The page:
The Significance of Names

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I am thoroughly enjoying the Language and Culture unit we are doing in English. A few days ago we focused on an integral part of each culture: names. Mot of the time, names reveal a person’s ethnic background. Us Arabs have very obvious names; Fahad, Noor, Bader. Sometimes they reveal religion; Mohammed, Abrar, Abdullah. As for our full names, last names reveal history. It tells strangers where we descended from, what kind of lives our ancestors lived, what conditions they lived through, what struggles they overcame or what luxury they lived in. It tells people what kind of person you are; maybe your parents gave you a name that made you want to live up to its meaning.

My English teacher is originally from Guiana, and told us that the last name she carries is not technically hers. When slaves were still owned, they would take the last name of their ‘owners’. My teacher is proud of her last name because as she said, her people have nothing to be ashamed of, and did nothing to be ashamed of. The ‘owners’, on the other hand–the whites–do. The same people who deem themselves ethical and everyone else to be primitive today, have a long, disgusting history of torture, imperialism, oppressive methods, and establishing supremacy. When my teacher was in school, whites and blacks had recently started attending classes together. But the content they studied, of course, focused solely on white history. When my teacher would ask if they could even sing black music in Music Class, it would be dismissed as “backwards” and “primitive”. Whites would impose their beliefs on the blacks, trying to get them to despise themselves and feel ashamed of their innocent ancestors, imposing their immoral perspective on them, leading to their self-loathing and sadness.
In my Understanding Knowledge class, we looked at a form the U.S. uses for their annual census. I can’t seem to find it online, but one of the things the citizen would have to fill out was identifying his race by putting a check mark next to the options given. The options were extremely limited. “White – Hispanic – Asian – Black – Other – Declined to provide.” Now think about just how many races fall under ‘other’! Are all the other races — including us as Arabs — too insignificant for the officials to be bothered to include them? Or is the point of these options to hurt our pride and make us choose “declined to provide”? Declined to provide could mean three things: 1) we didn’t want to be categorized as “other”. 2) we were too insulted by their racism to actually tell them where we are from. 3) some may actually feel ashamed of their race. Which, again, makes no sense to me, as we do not have a shameful history. At some point we were the most powerful people on Earth, and that is good reason to be proud of our heritage.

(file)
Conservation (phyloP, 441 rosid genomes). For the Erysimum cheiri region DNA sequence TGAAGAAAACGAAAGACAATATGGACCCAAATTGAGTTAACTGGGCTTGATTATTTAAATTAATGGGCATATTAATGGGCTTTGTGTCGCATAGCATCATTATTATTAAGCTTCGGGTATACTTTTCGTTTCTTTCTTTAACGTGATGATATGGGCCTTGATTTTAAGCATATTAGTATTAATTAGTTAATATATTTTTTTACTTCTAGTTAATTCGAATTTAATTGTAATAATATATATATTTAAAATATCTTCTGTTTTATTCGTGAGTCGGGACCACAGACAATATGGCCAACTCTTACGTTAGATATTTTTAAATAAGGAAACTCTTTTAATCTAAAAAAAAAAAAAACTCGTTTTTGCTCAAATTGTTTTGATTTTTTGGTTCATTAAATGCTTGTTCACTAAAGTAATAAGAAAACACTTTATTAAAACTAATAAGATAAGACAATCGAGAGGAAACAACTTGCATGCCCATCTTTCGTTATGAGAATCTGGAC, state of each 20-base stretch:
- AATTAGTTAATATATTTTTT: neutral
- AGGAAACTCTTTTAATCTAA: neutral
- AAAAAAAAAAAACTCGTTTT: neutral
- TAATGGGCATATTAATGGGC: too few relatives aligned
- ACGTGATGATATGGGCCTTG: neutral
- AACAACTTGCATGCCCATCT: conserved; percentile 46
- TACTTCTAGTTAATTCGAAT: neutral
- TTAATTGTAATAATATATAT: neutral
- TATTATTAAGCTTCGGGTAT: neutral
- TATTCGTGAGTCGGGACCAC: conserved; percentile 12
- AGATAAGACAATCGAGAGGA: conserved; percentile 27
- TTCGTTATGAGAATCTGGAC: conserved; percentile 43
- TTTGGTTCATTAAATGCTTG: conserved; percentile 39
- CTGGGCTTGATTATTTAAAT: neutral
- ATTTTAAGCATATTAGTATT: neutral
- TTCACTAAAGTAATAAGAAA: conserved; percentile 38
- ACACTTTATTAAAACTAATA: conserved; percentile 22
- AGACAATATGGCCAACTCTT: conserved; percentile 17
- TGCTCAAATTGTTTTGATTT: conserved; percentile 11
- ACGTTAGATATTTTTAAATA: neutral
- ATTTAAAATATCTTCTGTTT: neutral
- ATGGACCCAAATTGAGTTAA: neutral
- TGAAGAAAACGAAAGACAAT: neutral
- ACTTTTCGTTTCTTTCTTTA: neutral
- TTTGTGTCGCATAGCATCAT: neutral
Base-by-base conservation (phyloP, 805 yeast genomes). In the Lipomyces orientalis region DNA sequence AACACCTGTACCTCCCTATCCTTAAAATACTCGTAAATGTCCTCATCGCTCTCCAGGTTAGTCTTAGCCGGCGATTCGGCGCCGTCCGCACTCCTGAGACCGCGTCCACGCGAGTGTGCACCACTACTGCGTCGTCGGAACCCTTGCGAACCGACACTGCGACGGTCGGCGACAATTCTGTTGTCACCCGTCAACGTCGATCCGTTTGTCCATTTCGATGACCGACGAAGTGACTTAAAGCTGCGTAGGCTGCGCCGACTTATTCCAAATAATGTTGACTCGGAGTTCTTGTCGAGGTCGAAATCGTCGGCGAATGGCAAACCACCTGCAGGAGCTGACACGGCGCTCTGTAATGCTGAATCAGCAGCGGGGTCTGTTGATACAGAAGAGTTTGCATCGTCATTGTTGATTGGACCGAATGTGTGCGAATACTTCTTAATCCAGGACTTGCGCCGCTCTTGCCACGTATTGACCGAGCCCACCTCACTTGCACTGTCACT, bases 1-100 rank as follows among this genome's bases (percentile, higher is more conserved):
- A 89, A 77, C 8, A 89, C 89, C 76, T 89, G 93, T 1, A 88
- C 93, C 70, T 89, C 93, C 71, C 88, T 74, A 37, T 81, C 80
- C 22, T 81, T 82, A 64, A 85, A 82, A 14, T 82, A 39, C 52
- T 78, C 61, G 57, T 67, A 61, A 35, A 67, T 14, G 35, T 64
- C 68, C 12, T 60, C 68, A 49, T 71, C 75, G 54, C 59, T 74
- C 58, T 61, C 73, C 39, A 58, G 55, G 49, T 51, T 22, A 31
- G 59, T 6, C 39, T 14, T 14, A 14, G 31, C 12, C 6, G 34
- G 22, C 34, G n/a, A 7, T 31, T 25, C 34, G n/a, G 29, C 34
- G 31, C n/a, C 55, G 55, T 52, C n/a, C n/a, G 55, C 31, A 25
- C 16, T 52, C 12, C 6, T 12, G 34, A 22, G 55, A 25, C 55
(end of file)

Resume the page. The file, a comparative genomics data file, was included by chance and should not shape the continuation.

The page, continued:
I see nothing wrong with embracing certain positive aspects about the Western culture, such as education and a different way of thinking – but I do not think that we should strip ourselves of our own cultures. If we do that we are signing up for our own ethnic cleansing upon our Arab culture – at some point our grandchildren/great grandchildren would not speak Arabic, would not know how Gulf countries reached their current economic statuses, would never read Arabic. Our language is one of the most difficult languages to learn for foreigners who are so fascinated by it and want to learn how to speak, write, and read it so badly. We are privileged enough to have been born as native Arabic speakers. It is an integral part of who we are, and I think it’s vital that we never let that part go – it is in our blood. In honor of all the sacrifices our ancestors have made for us, the least we could do is cherish our cultures. Balance is key.

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